Of the reserves discussed above, our most significant insurance reserves relate to workers' compensation, general liability and auto claims. These reserves are undiscounted and were $47.6 million and $45.1 million as of December 31, 2013 and 2012, respectively and are included in accrued expenses in the accompanying balance sheets. We use statistical and actuarial methods to estimate amounts for claims that have been reported but not paid and claims incurred but not reported. In applying these methods and assessing their results, we consider such factors as historical frequency and severity of claims at each of our facilities, claim development, payment patterns and changes in the nature of our business, among other factors. Such factors are analyzed for each of our business segments. Our estimates may be impacted by such factors as increases in the market price for medical services and unpredictability of the size of jury awards. We also may experience variability between our estimates and the actual settlement due to limitations inherent in the estimation process, including our ability to estimate costs of processing and settling claims in a timely manner as well as our ability to accurately estimate our exposure at the onset of a claim. Because we have high deductible insurance policies, the amount of our insurance expense is dependent on our ability to control our claims experience. If actual losses related to insurance claims significantly differ from our estimates, our financial condition, results of operations and cash flows could be materially adversely impacted.

Income Taxes

The consolidated financial statements reflect provisions for federal, state, local and foreign income taxes. We recognize deferred tax assets and liabilities for the future tax consequences attributable to differences between the financial statement carrying amounts of existing assets and liabilities and their respective tax basis, as well as operating loss and tax credit carryforwards. We measure deferred tax assets and liabilities using


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enacted tax rates expected to apply to taxable income in the years in which those temporary differences and carryforwards are expected to be recovered or settled. The effect on deferred tax assets and liabilities as a result of a change in tax rates is recognized as income in the period that includes the enactment date. At December 31, 2012, we reversed certain deferred tax assets and liabilities related to our REIT activities (Refer to Note 17- Income Taxes in Part II, Item 8 of this Form 10-K). Effective January 1, 2013, as a REIT that plans to distribute 100% of its taxable income to shareholders, we do not expect to pay federal income taxes at the REIT level (including our qualified REIT subsidiaries), but instead a dividends paid deduction will generally offset our taxable income. Since we do not expect to pay taxes on our REIT taxable income, we do not expect to be able to recognize such net deferred tax assets and liabilities.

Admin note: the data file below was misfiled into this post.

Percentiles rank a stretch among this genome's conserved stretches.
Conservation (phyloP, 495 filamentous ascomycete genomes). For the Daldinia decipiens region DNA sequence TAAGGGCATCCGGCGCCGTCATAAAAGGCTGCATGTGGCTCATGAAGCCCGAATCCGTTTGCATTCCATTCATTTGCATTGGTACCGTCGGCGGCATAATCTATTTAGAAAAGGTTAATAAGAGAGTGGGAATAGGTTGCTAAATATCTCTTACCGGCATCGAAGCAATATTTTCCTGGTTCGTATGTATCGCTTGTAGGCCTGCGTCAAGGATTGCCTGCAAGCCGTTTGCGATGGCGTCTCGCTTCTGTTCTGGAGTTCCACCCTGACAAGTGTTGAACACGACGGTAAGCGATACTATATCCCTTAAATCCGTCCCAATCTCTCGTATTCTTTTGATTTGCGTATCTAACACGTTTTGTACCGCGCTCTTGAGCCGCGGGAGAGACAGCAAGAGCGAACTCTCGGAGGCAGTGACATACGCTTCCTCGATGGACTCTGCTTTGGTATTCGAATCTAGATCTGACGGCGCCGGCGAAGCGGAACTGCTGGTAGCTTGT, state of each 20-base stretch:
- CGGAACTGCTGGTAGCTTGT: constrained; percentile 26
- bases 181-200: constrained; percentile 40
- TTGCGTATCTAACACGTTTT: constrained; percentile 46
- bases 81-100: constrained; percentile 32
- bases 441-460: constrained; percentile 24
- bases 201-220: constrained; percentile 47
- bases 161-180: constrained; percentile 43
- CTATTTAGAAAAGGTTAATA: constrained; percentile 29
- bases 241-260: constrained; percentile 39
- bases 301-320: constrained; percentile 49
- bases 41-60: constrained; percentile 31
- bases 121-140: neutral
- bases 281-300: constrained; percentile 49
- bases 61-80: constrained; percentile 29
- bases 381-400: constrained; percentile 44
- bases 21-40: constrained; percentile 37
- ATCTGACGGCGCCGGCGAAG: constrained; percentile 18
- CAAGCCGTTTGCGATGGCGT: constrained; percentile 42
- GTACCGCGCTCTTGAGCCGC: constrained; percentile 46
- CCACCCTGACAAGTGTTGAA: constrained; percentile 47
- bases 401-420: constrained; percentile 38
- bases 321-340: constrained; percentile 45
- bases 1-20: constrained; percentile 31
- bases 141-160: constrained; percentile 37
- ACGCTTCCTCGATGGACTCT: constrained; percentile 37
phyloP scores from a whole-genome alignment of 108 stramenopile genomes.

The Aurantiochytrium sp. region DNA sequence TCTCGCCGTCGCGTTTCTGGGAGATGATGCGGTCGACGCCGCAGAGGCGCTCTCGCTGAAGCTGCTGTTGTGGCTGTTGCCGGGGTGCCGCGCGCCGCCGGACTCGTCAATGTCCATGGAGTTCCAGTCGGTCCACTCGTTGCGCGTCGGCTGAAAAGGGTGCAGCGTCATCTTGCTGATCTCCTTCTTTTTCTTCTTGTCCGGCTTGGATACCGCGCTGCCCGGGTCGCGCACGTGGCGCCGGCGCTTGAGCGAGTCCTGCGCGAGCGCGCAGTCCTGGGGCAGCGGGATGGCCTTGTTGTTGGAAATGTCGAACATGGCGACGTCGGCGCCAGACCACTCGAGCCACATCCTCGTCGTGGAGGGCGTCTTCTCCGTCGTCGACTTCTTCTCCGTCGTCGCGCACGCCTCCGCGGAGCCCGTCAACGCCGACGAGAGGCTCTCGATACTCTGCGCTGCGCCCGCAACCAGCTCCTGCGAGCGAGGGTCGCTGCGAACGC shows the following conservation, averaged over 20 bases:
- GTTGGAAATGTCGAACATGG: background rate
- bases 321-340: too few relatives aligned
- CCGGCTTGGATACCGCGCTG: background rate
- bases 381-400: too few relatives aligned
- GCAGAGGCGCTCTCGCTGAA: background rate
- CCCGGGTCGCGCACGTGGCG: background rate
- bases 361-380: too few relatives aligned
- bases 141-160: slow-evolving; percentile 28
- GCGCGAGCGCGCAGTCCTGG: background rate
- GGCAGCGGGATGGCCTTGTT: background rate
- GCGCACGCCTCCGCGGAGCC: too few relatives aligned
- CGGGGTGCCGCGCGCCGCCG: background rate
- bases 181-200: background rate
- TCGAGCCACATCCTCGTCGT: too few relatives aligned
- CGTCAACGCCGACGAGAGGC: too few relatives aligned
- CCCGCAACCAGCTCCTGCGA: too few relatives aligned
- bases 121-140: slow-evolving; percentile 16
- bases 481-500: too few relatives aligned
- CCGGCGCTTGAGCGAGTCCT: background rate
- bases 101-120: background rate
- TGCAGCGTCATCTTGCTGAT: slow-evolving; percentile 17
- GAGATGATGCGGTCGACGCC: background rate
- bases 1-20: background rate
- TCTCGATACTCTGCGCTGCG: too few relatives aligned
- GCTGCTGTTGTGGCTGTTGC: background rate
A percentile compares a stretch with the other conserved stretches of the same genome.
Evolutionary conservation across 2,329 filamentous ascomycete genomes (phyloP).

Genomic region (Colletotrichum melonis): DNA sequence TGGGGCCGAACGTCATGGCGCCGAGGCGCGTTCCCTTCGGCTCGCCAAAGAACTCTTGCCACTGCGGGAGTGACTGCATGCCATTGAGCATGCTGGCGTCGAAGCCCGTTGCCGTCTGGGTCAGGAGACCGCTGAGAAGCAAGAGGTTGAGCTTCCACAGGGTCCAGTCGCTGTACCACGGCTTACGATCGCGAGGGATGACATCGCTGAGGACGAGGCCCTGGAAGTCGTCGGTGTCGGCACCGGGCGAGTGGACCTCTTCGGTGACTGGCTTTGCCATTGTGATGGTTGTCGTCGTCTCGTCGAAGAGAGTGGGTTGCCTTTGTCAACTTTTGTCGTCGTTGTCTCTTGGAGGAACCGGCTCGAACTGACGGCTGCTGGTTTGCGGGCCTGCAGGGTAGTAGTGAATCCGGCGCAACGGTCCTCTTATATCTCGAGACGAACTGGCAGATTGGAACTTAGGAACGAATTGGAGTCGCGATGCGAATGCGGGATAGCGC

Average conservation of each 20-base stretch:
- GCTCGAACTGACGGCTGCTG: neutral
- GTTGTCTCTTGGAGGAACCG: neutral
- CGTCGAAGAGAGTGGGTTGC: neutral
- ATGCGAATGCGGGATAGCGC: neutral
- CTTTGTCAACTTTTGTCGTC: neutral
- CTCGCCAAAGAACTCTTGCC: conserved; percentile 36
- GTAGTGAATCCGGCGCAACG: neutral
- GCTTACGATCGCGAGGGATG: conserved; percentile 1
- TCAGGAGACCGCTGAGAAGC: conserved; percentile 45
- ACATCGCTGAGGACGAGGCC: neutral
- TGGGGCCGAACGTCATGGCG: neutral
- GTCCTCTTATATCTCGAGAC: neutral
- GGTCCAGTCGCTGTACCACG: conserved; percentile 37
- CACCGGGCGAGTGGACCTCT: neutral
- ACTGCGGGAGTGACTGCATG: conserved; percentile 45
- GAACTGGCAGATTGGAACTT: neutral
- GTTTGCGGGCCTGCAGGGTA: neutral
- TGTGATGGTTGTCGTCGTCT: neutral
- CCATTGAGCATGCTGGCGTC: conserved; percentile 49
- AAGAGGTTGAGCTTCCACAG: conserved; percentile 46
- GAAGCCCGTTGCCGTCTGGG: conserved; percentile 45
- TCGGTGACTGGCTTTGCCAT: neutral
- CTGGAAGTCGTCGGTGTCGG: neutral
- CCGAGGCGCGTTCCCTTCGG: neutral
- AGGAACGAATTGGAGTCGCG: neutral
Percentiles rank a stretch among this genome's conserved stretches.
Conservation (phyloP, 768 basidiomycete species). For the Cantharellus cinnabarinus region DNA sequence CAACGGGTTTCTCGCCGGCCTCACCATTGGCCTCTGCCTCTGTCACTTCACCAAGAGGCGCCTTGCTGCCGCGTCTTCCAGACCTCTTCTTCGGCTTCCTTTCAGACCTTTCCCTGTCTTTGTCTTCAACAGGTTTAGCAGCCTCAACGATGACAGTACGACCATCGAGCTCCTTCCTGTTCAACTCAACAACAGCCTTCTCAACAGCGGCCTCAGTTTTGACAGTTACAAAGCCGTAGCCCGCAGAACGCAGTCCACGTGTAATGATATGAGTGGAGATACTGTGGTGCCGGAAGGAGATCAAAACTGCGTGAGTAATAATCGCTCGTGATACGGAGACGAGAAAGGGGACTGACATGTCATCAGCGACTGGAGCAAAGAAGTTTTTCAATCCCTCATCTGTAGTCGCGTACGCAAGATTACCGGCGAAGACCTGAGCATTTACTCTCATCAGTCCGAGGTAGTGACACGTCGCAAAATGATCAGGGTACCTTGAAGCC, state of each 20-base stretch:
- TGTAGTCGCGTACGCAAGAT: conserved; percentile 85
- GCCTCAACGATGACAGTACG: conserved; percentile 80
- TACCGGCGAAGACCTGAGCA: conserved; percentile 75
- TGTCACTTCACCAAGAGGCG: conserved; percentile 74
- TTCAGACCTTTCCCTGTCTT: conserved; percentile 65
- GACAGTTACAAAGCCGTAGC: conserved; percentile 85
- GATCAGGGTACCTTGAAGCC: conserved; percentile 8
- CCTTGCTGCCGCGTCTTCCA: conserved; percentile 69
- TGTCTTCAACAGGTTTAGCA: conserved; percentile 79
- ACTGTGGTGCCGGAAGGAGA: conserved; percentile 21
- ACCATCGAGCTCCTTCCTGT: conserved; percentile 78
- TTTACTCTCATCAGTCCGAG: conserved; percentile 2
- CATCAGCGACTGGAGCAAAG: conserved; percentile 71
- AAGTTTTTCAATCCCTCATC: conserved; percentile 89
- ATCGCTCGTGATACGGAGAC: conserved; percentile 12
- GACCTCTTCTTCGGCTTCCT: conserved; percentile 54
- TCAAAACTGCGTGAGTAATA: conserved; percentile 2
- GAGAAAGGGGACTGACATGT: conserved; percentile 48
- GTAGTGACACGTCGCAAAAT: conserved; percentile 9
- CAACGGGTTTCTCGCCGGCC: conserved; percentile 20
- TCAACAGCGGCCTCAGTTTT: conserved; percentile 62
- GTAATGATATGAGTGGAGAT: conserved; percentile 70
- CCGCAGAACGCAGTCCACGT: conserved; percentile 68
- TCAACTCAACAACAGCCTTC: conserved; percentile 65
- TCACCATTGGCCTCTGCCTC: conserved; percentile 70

Deferred income taxes are determined based on the estimated future tax effects of differences between the financial statement and tax basis of assets and liabilities given the provisions of enacted tax laws. Significant judgments are required to determine the consolidated provision for income taxes. Deferred income tax provisions and benefits are based on changes to the assets or liabilities from year to year. Realization of our deferred tax assets is dependent upon many factors such as tax regulations applicable to the jurisdictions in which we operate, estimates of future taxable income and the character of such taxable income.

Additionally, we must use significant judgment in addressing uncertainties in the application of complex tax laws and regulations. If actual circumstances differ from our assumptions, adjustments to the carrying value of deferred tax assets or liabilities may be required, which may result in an adverse impact on the results of our operations and our effective tax rate. Valuation allowances are recorded related to deferred tax assets based on the "more likely than not" criteria. We have not made any significant changes to the way we account for our deferred tax assets and liabilities in any year presented in the consolidated financial statements, with the exception of the reversal of certain deferred tax assets and liabilities related to our REIT activities. Based on our estimate of future earnings and our favorable earnings history, we currently expect full realization of the deferred tax assets net of any recorded valuation allowances. Furthermore, tax positions taken by us may not be fully sustained upon examination by the taxing authorities. In determining the adequacy of our provision (benefit) for income taxes, potential settlement outcomes resulting from income tax examinations are regularly assessed. As such, the final outcome of tax examinations, including the total amount payable or the timing of any such payments upon resolution of these issues, cannot be estimated with certainty.